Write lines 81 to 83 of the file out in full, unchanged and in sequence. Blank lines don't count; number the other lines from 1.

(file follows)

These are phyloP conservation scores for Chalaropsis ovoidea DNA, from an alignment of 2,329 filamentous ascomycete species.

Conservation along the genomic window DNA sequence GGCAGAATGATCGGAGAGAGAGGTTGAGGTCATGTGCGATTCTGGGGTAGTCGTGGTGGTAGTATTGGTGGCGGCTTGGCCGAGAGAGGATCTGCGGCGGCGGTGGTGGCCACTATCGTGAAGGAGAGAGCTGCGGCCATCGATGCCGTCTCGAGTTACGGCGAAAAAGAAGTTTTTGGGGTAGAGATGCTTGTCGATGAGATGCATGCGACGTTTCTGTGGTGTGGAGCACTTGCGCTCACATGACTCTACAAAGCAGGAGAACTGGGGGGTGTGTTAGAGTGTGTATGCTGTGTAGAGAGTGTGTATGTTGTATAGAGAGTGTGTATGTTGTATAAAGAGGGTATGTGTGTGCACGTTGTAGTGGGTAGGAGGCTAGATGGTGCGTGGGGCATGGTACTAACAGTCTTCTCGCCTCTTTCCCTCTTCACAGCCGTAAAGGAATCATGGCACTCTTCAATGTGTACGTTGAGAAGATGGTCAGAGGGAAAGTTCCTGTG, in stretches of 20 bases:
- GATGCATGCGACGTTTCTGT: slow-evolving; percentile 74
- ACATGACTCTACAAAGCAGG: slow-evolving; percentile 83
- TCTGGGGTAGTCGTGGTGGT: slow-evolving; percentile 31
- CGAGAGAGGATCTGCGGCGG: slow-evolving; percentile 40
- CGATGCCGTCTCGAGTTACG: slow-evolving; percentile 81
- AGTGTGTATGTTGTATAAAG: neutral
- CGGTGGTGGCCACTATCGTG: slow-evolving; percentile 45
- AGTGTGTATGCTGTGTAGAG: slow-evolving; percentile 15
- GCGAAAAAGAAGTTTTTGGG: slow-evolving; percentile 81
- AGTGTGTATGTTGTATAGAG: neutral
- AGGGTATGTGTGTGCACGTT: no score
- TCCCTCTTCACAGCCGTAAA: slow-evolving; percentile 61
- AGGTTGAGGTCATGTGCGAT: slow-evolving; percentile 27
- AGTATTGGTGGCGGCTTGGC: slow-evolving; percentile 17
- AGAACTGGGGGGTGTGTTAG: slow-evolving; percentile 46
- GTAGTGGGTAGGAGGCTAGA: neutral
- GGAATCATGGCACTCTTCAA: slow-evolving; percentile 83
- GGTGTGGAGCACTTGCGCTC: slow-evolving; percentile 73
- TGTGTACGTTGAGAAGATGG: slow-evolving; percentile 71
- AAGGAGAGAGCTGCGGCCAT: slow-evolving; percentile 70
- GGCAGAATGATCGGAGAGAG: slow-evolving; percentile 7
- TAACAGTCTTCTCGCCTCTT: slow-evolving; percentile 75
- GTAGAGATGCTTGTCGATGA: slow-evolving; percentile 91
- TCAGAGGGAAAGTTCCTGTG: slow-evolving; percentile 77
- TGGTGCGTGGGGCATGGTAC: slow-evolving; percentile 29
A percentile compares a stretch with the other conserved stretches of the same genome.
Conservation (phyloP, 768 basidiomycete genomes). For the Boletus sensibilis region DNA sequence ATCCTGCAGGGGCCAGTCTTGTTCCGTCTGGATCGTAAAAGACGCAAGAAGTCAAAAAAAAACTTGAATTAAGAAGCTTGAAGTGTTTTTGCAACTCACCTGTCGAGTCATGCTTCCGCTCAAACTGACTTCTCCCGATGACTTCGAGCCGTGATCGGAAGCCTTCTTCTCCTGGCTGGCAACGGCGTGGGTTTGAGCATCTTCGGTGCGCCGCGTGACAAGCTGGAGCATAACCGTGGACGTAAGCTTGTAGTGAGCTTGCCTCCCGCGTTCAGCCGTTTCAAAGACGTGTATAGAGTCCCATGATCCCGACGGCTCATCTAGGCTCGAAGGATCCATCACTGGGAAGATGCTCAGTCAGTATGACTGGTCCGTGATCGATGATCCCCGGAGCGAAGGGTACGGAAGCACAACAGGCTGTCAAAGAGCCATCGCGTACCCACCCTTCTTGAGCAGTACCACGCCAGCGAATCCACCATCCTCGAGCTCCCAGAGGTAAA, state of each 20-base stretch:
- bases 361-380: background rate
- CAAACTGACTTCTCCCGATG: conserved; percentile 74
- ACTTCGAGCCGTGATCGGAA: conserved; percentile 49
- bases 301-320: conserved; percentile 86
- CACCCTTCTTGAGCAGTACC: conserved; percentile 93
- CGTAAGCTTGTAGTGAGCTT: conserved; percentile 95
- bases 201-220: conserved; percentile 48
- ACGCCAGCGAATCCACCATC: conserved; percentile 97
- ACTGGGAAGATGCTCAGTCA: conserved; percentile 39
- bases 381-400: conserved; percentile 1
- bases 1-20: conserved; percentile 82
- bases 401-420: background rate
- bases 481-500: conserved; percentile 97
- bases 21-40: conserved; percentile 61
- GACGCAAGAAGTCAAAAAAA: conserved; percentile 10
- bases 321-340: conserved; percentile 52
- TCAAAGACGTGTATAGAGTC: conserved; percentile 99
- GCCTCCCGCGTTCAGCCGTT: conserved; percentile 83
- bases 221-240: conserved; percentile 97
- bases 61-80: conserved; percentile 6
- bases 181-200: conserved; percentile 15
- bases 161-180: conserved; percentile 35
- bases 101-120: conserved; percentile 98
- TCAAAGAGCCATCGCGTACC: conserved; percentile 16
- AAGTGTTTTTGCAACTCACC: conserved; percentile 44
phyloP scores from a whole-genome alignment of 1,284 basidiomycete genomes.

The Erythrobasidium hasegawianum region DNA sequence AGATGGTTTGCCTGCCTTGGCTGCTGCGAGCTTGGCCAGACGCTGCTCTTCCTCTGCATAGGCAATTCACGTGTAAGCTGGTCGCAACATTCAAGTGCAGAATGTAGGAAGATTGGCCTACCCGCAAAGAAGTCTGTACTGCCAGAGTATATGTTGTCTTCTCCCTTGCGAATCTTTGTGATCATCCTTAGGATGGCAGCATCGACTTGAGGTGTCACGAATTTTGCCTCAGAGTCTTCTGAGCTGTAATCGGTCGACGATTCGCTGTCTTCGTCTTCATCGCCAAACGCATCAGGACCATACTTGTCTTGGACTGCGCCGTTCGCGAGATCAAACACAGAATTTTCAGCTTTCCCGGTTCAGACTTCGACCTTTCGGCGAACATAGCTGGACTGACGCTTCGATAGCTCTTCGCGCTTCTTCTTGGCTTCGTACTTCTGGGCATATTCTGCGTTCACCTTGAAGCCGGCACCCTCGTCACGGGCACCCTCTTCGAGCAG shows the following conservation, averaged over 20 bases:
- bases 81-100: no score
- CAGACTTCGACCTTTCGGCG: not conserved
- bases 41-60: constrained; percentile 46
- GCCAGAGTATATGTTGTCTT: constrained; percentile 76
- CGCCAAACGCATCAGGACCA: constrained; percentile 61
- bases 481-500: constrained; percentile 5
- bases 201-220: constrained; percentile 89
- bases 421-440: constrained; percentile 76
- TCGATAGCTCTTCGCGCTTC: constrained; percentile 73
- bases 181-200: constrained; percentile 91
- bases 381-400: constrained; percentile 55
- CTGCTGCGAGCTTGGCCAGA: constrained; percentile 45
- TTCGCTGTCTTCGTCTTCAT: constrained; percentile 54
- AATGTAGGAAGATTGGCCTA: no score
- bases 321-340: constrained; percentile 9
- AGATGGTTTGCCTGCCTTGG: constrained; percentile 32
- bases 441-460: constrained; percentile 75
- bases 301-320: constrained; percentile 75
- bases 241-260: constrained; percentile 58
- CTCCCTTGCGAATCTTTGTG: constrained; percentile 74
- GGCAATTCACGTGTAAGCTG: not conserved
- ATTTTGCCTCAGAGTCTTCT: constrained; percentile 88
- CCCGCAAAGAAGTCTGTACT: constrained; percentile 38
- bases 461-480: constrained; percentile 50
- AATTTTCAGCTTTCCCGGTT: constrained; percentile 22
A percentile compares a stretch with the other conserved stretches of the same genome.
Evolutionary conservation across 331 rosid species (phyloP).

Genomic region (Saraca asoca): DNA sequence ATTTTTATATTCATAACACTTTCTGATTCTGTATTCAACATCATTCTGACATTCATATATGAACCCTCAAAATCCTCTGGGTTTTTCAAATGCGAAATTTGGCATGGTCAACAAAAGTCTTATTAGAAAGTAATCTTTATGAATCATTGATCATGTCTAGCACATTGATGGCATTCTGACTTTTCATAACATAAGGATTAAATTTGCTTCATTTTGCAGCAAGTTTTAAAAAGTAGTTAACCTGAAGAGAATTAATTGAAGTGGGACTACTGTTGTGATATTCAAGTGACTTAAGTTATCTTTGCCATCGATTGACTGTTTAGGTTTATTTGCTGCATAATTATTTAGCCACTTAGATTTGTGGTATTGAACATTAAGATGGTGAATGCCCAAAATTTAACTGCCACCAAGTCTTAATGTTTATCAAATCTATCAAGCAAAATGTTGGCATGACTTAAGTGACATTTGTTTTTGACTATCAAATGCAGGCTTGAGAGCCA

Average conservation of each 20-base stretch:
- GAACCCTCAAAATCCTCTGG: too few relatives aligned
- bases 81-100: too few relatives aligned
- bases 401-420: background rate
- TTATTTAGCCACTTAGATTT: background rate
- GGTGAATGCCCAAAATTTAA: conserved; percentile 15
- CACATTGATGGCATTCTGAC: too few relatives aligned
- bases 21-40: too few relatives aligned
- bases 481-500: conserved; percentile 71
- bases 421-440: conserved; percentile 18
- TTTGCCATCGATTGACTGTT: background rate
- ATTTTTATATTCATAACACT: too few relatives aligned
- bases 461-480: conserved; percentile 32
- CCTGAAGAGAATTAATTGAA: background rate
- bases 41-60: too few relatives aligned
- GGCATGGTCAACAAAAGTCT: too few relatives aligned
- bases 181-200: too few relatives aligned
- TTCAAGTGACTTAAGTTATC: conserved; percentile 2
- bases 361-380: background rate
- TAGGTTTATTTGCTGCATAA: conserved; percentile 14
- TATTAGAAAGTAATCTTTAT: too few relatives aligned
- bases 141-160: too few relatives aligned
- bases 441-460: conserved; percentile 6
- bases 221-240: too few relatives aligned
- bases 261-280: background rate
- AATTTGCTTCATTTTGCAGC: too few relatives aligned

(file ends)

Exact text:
- AATTTTCAGCTTTCCCGGTT: constrained; percentile 22
A percentile compares a stretch with the other conserved stretches of the same genome.
Evolutionary conservation across 331 rosid species (phyloP).